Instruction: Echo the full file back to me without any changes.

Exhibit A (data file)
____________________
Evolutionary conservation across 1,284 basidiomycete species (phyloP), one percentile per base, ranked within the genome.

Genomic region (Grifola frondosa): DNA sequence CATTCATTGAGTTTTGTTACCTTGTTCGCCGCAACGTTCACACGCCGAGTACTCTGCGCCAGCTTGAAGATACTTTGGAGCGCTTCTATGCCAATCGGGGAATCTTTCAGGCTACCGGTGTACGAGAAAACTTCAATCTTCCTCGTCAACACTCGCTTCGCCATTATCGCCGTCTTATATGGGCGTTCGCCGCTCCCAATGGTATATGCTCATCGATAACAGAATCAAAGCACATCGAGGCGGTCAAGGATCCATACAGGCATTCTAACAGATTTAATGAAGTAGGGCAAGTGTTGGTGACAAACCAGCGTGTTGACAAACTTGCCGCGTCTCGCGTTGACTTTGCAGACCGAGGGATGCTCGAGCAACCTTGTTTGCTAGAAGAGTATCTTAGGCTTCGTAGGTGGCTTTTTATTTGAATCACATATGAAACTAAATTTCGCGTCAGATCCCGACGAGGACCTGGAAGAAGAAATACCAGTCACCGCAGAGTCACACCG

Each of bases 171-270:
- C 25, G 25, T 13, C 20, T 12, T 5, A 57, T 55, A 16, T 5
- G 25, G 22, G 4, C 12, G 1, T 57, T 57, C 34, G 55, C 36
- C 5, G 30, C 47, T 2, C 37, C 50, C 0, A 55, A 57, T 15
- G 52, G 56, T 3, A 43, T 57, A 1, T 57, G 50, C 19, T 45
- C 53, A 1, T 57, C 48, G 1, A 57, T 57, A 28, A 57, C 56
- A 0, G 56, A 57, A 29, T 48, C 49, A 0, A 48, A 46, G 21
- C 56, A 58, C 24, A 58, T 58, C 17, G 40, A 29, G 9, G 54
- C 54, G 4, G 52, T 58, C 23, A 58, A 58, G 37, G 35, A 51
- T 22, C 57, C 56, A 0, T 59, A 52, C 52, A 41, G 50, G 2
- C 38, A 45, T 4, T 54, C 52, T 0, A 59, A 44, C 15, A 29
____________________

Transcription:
Evolutionary conservation across 1,284 basidiomycete species (phyloP), one percentile per base, ranked within the genome.

Genomic region (Grifola frondosa): DNA sequence CATTCATTGAGTTTTGTTACCTTGTTCGCCGCAACGTTCACACGCCGAGTACTCTGCGCCAGCTTGAAGATACTTTGGAGCGCTTCTATGCCAATCGGGGAATCTTTCAGGCTACCGGTGTACGAGAAAACTTCAATCTTCCTCGTCAACACTCGCTTCGCCATTATCGCCGTCTTATATGGGCGTTCGCCGCTCCCAATGGTATATGCTCATCGATAACAGAATCAAAGCACATCGAGGCGGTCAAGGATCCATACAGGCATTCTAACAGATTTAATGAAGTAGGGCAAGTGTTGGTGACAAACCAGCGTGTTGACAAACTTGCCGCGTCTCGCGTTGACTTTGCAGACCGAGGGATGCTCGAGCAACCTTGTTTGCTAGAAGAGTATCTTAGGCTTCGTAGGTGGCTTTTTATTTGAATCACATATGAAACTAAATTTCGCGTCAGATCCCGACGAGGACCTGGAAGAAGAAATACCAGTCACCGCAGAGTCACACCG

Each of bases 171-270:
- C 25, G 25, T 13, C 20, T 12, T 5, A 57, T 55, A 16, T 5
- G 25, G 22, G 4, C 12, G 1, T 57, T 57, C 34, G 55, C 36
- C 5, G 30, C 47, T 2, C 37, C 50, C 0, A 55, A 57, T 15
- G 52, G 56, T 3, A 43, T 57, A 1, T 57, G 50, C 19, T 45
- C 53, A 1, T 57, C 48, G 1, A 57, T 57, A 28, A 57, C 56
- A 0, G 56, A 57, A 29, T 48, C 49, A 0, A 48, A 46, G 21
- C 56, A 58, C 24, A 58, T 58, C 17, G 40, A 29, G 9, G 54
- C 54, G 4, G 52, T 58, C 23, A 58, A 58, G 37, G 35, A 51
- T 22, C 57, C 56, A 0, T 59, A 52, C 52, A 41, G 50, G 2
- C 38, A 45, T 4, T 54, C 52, T 0, A 59, A 44, C 15, A 29